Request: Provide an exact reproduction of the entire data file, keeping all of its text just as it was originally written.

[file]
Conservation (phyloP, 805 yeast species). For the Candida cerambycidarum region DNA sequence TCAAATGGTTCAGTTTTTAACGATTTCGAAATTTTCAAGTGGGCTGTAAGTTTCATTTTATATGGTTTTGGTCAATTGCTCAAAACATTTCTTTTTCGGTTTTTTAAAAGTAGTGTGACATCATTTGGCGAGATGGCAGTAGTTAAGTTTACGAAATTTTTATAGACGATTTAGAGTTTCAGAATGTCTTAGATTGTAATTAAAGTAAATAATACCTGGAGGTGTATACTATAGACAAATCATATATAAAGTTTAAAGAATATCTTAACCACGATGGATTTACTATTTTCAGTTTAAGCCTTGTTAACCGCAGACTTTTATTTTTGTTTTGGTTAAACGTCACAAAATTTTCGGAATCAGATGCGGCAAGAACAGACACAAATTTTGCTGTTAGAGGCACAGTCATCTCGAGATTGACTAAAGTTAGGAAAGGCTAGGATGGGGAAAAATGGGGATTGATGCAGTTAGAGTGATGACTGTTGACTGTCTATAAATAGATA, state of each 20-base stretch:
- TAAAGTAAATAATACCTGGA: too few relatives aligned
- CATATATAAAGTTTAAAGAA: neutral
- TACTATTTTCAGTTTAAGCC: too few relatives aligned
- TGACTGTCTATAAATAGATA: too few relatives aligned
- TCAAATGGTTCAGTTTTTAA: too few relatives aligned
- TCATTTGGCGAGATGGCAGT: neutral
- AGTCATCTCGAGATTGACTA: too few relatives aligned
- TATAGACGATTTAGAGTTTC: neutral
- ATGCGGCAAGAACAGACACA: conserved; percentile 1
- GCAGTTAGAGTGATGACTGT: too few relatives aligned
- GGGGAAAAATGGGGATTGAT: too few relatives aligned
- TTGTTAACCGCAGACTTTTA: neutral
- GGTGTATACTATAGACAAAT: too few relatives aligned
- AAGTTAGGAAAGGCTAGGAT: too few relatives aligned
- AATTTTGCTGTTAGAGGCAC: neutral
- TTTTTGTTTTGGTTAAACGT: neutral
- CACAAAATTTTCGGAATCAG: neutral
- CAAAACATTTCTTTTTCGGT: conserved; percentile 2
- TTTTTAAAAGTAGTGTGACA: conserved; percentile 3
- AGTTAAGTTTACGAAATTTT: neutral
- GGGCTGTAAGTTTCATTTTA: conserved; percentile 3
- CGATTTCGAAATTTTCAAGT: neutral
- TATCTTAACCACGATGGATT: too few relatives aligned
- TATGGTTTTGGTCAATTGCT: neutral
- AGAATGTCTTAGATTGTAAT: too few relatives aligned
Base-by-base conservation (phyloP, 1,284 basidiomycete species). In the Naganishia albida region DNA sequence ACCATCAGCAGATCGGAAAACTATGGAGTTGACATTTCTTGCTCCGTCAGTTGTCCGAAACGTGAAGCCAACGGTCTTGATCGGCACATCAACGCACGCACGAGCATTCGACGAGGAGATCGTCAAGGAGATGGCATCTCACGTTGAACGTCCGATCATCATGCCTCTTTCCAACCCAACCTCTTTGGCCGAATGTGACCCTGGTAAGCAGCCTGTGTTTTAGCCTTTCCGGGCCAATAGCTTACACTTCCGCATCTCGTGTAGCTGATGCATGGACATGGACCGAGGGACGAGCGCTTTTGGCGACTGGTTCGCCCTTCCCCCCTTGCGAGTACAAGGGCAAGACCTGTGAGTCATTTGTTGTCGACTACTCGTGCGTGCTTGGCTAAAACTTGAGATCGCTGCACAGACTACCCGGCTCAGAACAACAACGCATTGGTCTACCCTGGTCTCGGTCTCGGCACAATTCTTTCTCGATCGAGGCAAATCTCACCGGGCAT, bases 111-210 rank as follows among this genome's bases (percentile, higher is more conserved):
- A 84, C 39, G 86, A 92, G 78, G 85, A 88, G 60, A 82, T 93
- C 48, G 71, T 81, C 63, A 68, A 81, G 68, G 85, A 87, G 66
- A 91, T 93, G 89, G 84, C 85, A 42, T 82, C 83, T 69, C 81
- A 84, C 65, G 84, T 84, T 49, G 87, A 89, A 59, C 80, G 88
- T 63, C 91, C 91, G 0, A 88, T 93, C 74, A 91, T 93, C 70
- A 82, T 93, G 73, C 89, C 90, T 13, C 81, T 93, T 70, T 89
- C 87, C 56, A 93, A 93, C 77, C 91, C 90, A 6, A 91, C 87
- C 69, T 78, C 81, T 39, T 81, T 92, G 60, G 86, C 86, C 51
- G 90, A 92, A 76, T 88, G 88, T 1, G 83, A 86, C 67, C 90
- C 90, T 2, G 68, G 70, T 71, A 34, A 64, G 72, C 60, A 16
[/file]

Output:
Conservation (phyloP, 805 yeast species). For the Candida cerambycidarum region DNA sequence TCAAATGGTTCAGTTTTTAACGATTTCGAAATTTTCAAGTGGGCTGTAAGTTTCATTTTATATGGTTTTGGTCAATTGCTCAAAACATTTCTTTTTCGGTTTTTTAAAAGTAGTGTGACATCATTTGGCGAGATGGCAGTAGTTAAGTTTACGAAATTTTTATAGACGATTTAGAGTTTCAGAATGTCTTAGATTGTAATTAAAGTAAATAATACCTGGAGGTGTATACTATAGACAAATCATATATAAAGTTTAAAGAATATCTTAACCACGATGGATTTACTATTTTCAGTTTAAGCCTTGTTAACCGCAGACTTTTATTTTTGTTTTGGTTAAACGTCACAAAATTTTCGGAATCAGATGCGGCAAGAACAGACACAAATTTTGCTGTTAGAGGCACAGTCATCTCGAGATTGACTAAAGTTAGGAAAGGCTAGGATGGGGAAAAATGGGGATTGATGCAGTTAGAGTGATGACTGTTGACTGTCTATAAATAGATA, state of each 20-base stretch:
- TAAAGTAAATAATACCTGGA: too few relatives aligned
- CATATATAAAGTTTAAAGAA: neutral
- TACTATTTTCAGTTTAAGCC: too few relatives aligned
- TGACTGTCTATAAATAGATA: too few relatives aligned
- TCAAATGGTTCAGTTTTTAA: too few relatives aligned
- TCATTTGGCGAGATGGCAGT: neutral
- AGTCATCTCGAGATTGACTA: too few relatives aligned
- TATAGACGATTTAGAGTTTC: neutral
- ATGCGGCAAGAACAGACACA: conserved; percentile 1
- GCAGTTAGAGTGATGACTGT: too few relatives aligned
- GGGGAAAAATGGGGATTGAT: too few relatives aligned
- TTGTTAACCGCAGACTTTTA: neutral
- GGTGTATACTATAGACAAAT: too few relatives aligned
- AAGTTAGGAAAGGCTAGGAT: too few relatives aligned
- AATTTTGCTGTTAGAGGCAC: neutral
- TTTTTGTTTTGGTTAAACGT: neutral
- CACAAAATTTTCGGAATCAG: neutral
- CAAAACATTTCTTTTTCGGT: conserved; percentile 2
- TTTTTAAAAGTAGTGTGACA: conserved; percentile 3
- AGTTAAGTTTACGAAATTTT: neutral
- GGGCTGTAAGTTTCATTTTA: conserved; percentile 3
- CGATTTCGAAATTTTCAAGT: neutral
- TATCTTAACCACGATGGATT: too few relatives aligned
- TATGGTTTTGGTCAATTGCT: neutral
- AGAATGTCTTAGATTGTAAT: too few relatives aligned
Base-by-base conservation (phyloP, 1,284 basidiomycete species). In the Naganishia albida region DNA sequence ACCATCAGCAGATCGGAAAACTATGGAGTTGACATTTCTTGCTCCGTCAGTTGTCCGAAACGTGAAGCCAACGGTCTTGATCGGCACATCAACGCACGCACGAGCATTCGACGAGGAGATCGTCAAGGAGATGGCATCTCACGTTGAACGTCCGATCATCATGCCTCTTTCCAACCCAACCTCTTTGGCCGAATGTGACCCTGGTAAGCAGCCTGTGTTTTAGCCTTTCCGGGCCAATAGCTTACACTTCCGCATCTCGTGTAGCTGATGCATGGACATGGACCGAGGGACGAGCGCTTTTGGCGACTGGTTCGCCCTTCCCCCCTTGCGAGTACAAGGGCAAGACCTGTGAGTCATTTGTTGTCGACTACTCGTGCGTGCTTGGCTAAAACTTGAGATCGCTGCACAGACTACCCGGCTCAGAACAACAACGCATTGGTCTACCCTGGTCTCGGTCTCGGCACAATTCTTTCTCGATCGAGGCAAATCTCACCGGGCAT, bases 111-210 rank as follows among this genome's bases (percentile, higher is more conserved):
- A 84, C 39, G 86, A 92, G 78, G 85, A 88, G 60, A 82, T 93
- C 48, G 71, T 81, C 63, A 68, A 81, G 68, G 85, A 87, G 66
- A 91, T 93, G 89, G 84, C 85, A 42, T 82, C 83, T 69, C 81
- A 84, C 65, G 84, T 84, T 49, G 87, A 89, A 59, C 80, G 88
- T 63, C 91, C 91, G 0, A 88, T 93, C 74, A 91, T 93, C 70
- A 82, T 93, G 73, C 89, C 90, T 13, C 81, T 93, T 70, T 89
- C 87, C 56, A 93, A 93, C 77, C 91, C 90, A 6, A 91, C 87
- C 69, T 78, C 81, T 39, T 81, T 92, G 60, G 86, C 86, C 51
- G 90, A 92, A 76, T 88, G 88, T 1, G 83, A 86, C 67, C 90
- C 90, T 2, G 68, G 70, T 71, A 34, A 64, G 72, C 60, A 16